The first case was filed in early 2017 by four environmental groups against NMFS and is moving through the Washington, D.C. district court. In April 2020, the judge ruled that NMFS violated the ESA when it issued the 2014 biological opinion on the lobster fishery without including an ITS for right whales. In the 2014 biological opinion NMFS issued a finding of no jeopardy because the vertical line rule, which required lobstermen to trawl up based on distance from shore, was scheduled for implementation.
The judge was clear that if a permitted activity such as lobstering has the potential to harm a listed species such as right whales, that NMFS must issue an Incidental Take Statement (ITS) to address how the lobster fishery would operate in a manner that averts this potential harm to right whales. In its court filings, NMFS revealed that it purposefully did not issue an ITS for right whales in the 2014 biological opinion because the lobster fishery would not have been able to proceed. The judge wrote disapprovingly of NMFS’ action, stating that “[NMFS] cannot rewrite the statute just because they do not agree with its consequences.” This case is now in the remedy phase, which will determine how to bring NMFS and, in turn, the lobster fishery into compliance with the ESA.
The other two court cases were filed in Massachusetts and Maine district courts in 2018 and 2019, respectively, by self-proclaimed whale activist Richard Max Strahan. The Massachusetts case was filed against the Massachusetts Division of Fisheries, NMFS, the Atlantic States Marine Fisheries Commission, and the Massachusetts Lobstermen’s Association. The Maine case was filed against Maine Department of Marine Resources and NMFS. Both cases were filed to challenge the permitting of vertical lines in the state waters lobster and gillnet fisheries of each state. While the Maine case is still pending, in April 2020 the Massachusetts federal court ruled in Strahan’s favor, stating that Massachusetts officials must obtain an ITP under Section 10 of the ESA before permitting vertical lines in its state waters fishery. The state was given 90 days to do so.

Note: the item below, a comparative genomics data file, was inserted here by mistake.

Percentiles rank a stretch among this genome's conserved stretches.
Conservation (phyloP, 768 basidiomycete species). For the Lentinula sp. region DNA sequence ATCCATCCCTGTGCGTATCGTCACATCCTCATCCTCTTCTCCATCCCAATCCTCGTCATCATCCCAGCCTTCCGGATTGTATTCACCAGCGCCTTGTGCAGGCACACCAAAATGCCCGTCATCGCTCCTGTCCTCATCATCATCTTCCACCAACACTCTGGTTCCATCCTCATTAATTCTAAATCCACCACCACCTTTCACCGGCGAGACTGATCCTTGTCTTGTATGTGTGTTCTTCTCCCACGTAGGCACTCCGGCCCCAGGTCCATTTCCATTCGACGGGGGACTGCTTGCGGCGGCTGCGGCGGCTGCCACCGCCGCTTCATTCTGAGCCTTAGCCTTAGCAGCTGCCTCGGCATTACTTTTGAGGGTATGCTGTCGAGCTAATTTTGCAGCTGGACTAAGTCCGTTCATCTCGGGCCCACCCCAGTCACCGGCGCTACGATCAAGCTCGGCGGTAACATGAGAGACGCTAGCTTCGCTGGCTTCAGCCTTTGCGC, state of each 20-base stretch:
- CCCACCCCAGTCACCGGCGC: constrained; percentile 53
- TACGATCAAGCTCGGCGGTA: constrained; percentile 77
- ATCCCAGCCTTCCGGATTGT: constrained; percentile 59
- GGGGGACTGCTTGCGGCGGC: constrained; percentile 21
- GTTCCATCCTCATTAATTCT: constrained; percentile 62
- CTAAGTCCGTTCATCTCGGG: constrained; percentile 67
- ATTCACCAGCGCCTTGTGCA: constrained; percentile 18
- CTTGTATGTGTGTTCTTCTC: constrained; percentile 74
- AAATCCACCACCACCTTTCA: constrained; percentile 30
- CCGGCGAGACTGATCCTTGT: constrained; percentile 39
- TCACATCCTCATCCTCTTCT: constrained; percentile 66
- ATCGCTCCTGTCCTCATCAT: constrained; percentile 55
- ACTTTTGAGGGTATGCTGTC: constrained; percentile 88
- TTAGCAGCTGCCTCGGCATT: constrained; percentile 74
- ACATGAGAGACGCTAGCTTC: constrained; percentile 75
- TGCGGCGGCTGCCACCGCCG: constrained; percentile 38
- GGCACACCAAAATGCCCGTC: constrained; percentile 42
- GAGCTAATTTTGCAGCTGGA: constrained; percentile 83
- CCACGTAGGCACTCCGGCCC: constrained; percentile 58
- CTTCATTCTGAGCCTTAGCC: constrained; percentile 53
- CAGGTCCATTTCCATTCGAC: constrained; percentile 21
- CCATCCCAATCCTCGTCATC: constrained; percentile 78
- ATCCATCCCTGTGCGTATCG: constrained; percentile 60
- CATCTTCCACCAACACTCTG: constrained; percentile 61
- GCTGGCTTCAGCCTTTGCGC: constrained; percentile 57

In the two court cases in which the judge has ruled, it has become clear that the lobster fishery will no longer be allowed to operate in the absence of an Incidental Take Statement for right whales for the federal waters portion of the fishery and, at least in Massachusetts, an Incidental Take Permit for right whales in the state waters portion of the fishery. Although ITS and ITP are not the same thing and are under separate sections of the ESA, each requires that the fishery meet a very similar standard, essentially that the fishery operates in a way that will not incidentally harm right whales.
Here is how the two laws come together. If NMFS authorizes an incidental take under the ESA, it must also authorize an incidental take under the MMPA, so the standards of both laws must be satisfied in order for the lobster fishery to continue. Under the ESA, if NMFS determines that the lobster fishery has the potential to harm right whales, the biological opinion must include “reasonable and prudent alternatives” to ensure that lobstering operates in manner that will not harm right whales, and the agency must issue an ITS for right whales. In authorizing incidental take under the ESA, NMFS must also authorize the incidental taking of right whales by the lobster fishery under the MMPA, for which three criteria must be met. First, there must be an ESA recovery plan in place or under development, which has been done; second, the fishery must have a Take Reduction Plan and monitoring plan in place, which has also been done; and third, NMFS must make a “negligible impact determination” or “NID” showing that incidental mortality and serious injury from the lobster fishery will have a negligible impact on right whales.